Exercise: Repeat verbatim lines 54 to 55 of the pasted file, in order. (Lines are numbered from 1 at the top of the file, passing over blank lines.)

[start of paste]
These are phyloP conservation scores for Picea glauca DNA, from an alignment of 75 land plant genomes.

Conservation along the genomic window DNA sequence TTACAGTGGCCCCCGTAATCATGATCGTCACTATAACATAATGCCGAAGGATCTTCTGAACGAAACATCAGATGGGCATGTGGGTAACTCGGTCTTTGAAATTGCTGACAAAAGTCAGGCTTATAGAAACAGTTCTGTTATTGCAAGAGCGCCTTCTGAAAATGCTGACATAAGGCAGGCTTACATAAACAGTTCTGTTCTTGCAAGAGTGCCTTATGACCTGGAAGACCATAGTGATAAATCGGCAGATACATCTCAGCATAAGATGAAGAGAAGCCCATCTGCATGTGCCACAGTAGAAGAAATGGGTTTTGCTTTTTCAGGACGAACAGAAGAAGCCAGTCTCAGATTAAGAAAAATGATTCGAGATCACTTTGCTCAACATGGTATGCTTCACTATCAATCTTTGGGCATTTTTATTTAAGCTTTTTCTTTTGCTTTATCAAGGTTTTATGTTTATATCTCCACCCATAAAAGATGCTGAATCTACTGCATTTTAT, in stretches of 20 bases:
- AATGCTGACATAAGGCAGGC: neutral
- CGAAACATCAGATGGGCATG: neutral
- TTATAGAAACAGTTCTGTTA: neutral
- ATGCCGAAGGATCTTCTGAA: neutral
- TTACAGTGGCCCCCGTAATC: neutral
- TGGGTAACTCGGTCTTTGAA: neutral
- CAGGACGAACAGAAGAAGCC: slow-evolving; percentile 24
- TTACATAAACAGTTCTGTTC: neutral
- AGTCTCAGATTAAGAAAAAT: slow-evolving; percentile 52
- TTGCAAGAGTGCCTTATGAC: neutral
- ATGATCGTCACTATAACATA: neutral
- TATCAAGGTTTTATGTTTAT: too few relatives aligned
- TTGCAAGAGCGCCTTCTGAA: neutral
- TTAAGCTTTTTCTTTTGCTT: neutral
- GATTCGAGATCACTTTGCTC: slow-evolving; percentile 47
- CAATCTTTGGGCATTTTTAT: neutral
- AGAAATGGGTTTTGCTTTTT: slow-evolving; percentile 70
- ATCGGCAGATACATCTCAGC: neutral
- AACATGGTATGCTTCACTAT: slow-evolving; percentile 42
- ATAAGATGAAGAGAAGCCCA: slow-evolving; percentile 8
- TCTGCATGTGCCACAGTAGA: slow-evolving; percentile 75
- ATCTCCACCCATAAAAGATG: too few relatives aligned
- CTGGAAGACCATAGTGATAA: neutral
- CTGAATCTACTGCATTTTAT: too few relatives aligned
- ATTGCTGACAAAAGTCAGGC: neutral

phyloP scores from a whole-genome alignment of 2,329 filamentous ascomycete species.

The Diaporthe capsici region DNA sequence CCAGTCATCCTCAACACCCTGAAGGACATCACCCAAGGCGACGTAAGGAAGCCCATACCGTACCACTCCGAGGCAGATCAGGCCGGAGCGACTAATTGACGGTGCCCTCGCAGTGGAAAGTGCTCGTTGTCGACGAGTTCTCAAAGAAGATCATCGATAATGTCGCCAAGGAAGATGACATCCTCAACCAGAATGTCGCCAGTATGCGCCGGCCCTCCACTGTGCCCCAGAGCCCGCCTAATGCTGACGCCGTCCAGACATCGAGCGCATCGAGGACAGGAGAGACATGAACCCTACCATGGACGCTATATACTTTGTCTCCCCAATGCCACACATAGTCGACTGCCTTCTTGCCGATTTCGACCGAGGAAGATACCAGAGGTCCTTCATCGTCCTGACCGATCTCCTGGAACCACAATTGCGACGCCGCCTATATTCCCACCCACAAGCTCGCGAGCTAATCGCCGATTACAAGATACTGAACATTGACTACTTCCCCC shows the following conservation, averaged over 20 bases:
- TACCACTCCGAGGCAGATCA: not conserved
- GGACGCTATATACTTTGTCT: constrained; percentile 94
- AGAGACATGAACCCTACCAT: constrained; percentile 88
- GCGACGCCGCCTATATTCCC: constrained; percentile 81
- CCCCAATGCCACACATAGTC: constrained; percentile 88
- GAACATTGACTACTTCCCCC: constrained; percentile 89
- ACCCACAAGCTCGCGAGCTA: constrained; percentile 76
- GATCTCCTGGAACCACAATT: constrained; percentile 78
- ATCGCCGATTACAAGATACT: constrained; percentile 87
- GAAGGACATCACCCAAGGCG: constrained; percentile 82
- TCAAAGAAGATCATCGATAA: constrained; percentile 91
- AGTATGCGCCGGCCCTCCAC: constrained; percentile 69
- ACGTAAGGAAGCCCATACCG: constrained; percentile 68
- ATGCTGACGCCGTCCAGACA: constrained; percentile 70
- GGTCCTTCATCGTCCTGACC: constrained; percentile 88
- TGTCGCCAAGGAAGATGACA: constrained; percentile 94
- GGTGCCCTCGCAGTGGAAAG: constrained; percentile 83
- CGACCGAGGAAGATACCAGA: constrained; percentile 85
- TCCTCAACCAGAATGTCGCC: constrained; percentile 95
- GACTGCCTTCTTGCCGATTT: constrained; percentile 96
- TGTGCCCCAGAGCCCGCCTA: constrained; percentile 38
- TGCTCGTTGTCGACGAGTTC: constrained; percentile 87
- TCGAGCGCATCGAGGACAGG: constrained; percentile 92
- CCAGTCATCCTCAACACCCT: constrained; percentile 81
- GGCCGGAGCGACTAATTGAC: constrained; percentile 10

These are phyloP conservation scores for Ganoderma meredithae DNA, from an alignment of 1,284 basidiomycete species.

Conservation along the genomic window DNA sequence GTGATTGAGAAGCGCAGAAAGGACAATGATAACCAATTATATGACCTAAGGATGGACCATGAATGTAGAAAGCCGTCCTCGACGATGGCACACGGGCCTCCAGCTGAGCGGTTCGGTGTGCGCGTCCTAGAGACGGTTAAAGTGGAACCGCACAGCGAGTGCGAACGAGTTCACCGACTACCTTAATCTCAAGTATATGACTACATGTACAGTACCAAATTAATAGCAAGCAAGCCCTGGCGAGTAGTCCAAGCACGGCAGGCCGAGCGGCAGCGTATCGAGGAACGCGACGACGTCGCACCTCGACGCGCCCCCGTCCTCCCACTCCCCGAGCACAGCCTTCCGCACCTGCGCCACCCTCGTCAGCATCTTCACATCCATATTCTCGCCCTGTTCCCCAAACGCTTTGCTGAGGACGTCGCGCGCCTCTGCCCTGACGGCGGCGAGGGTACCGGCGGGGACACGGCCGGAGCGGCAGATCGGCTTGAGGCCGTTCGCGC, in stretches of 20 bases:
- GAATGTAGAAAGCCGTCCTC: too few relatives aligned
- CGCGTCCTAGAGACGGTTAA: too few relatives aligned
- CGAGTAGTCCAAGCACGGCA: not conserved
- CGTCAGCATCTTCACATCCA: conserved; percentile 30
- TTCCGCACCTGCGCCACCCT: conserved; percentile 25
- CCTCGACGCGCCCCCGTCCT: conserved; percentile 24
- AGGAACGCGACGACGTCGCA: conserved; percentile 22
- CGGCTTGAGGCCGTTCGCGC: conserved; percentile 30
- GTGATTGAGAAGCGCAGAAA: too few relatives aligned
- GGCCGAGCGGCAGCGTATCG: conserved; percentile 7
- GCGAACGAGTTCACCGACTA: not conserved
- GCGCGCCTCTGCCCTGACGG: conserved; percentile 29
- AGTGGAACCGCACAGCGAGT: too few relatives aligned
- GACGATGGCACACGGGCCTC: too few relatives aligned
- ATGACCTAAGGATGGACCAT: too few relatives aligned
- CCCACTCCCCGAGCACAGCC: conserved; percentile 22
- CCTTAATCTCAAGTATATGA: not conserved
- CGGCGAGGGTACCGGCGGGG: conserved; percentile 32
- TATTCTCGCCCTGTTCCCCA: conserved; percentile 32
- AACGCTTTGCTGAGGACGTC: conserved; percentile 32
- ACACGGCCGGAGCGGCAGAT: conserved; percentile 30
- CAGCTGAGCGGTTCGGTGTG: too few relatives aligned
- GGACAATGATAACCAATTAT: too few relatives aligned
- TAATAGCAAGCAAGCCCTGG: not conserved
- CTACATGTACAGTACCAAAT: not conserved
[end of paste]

- GGCCGGAGCGACTAATTGAC: constrained; percentile 10

These are phyloP conservation scores for Ganoderma meredithae DNA, from an alignment of 1,284 basidiomycete species.